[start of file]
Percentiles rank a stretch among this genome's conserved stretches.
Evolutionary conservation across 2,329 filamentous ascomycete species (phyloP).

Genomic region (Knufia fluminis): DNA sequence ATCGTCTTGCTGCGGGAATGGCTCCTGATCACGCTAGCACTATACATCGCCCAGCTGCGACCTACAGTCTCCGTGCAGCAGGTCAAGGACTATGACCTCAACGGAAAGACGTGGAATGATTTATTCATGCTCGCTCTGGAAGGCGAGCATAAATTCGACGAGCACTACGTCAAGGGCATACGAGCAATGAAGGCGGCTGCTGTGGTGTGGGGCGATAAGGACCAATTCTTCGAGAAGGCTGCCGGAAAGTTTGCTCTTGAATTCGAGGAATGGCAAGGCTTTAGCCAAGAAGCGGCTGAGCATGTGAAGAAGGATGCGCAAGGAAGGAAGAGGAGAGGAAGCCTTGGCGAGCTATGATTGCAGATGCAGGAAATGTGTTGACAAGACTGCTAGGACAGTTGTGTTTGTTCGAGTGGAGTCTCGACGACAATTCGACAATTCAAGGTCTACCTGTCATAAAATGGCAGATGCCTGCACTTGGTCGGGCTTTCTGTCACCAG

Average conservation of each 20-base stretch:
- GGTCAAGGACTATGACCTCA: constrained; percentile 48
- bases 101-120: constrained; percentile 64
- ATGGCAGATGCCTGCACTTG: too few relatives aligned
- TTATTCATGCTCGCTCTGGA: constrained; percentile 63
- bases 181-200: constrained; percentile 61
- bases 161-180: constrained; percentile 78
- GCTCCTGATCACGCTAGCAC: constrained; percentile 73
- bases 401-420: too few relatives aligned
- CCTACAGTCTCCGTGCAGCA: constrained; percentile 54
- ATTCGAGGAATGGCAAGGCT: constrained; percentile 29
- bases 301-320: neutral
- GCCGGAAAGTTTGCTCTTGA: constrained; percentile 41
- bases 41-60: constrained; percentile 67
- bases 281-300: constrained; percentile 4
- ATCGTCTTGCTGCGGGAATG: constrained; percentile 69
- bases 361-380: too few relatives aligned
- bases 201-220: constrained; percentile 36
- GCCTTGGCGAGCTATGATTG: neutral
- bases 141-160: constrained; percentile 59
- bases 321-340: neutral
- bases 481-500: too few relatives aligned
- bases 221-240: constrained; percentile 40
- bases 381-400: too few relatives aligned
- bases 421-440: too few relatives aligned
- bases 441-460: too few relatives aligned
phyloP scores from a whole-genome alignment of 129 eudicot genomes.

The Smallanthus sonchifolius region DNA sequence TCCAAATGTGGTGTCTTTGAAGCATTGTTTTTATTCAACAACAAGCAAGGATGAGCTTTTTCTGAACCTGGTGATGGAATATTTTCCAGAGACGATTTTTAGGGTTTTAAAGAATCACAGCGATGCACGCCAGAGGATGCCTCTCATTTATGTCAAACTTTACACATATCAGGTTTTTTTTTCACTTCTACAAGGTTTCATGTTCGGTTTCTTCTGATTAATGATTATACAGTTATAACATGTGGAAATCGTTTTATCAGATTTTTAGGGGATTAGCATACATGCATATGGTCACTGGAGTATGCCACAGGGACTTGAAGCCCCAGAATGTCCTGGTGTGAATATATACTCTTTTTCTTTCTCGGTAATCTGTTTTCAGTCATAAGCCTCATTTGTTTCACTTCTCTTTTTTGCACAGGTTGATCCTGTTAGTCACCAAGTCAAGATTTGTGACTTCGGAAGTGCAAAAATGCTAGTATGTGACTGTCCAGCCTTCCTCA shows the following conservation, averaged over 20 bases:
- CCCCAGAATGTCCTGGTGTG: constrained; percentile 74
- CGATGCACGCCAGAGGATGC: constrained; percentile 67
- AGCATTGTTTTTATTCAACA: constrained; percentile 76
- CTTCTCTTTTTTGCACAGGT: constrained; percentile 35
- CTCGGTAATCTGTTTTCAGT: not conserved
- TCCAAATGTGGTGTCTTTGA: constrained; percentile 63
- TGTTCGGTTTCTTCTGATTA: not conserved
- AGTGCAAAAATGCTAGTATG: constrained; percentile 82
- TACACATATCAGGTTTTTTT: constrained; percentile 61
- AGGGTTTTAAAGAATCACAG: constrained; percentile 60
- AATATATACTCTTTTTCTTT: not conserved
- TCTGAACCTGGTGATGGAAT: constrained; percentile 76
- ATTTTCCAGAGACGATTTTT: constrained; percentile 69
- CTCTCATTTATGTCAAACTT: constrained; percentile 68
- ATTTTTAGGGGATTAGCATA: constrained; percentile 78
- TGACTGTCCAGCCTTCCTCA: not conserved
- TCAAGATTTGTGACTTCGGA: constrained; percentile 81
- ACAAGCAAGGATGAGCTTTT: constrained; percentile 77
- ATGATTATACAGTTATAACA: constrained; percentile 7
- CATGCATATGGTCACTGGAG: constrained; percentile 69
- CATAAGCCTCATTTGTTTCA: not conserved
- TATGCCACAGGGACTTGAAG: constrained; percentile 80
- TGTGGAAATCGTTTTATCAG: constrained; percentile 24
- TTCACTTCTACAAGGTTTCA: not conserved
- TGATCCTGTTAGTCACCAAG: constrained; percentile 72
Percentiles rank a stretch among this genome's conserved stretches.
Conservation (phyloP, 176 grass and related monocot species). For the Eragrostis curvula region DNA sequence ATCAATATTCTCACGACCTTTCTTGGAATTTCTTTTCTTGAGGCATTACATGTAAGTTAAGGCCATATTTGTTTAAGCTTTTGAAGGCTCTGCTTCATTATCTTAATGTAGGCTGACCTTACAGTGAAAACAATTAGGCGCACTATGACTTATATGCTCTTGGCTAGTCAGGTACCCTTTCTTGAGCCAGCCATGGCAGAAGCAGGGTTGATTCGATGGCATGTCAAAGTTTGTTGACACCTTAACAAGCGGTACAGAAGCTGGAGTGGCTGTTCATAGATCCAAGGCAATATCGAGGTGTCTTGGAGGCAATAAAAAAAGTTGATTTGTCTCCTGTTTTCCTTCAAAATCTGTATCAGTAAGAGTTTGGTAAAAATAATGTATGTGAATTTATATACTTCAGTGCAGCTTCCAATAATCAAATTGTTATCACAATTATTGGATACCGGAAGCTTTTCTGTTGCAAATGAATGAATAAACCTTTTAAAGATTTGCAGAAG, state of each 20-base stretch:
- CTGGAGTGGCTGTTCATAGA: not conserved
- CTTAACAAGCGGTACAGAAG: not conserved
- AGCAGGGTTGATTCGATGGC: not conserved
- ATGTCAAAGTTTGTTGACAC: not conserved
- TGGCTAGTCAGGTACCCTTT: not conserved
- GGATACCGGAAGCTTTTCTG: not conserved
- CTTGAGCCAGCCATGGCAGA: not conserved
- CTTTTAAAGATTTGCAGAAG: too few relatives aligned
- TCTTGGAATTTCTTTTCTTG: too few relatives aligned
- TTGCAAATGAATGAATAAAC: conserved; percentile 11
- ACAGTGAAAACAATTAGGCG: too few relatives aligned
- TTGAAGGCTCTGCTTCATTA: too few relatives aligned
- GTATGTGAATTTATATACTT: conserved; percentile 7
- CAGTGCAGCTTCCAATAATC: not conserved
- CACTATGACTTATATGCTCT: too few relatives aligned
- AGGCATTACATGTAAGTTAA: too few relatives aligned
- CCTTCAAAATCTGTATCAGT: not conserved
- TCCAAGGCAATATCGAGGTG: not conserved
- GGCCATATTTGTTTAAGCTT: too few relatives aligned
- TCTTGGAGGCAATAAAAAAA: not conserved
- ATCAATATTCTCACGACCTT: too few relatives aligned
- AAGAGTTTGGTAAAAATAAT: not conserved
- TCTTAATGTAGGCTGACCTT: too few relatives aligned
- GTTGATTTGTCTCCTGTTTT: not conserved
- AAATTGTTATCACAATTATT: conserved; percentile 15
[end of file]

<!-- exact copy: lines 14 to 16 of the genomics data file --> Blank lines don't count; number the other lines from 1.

- ATTCGAGGAATGGCAAGGCT: constrained; percentile 29
- bases 301-320: neutral
- GCCGGAAAGTTTGCTCTTGA: constrained; percentile 41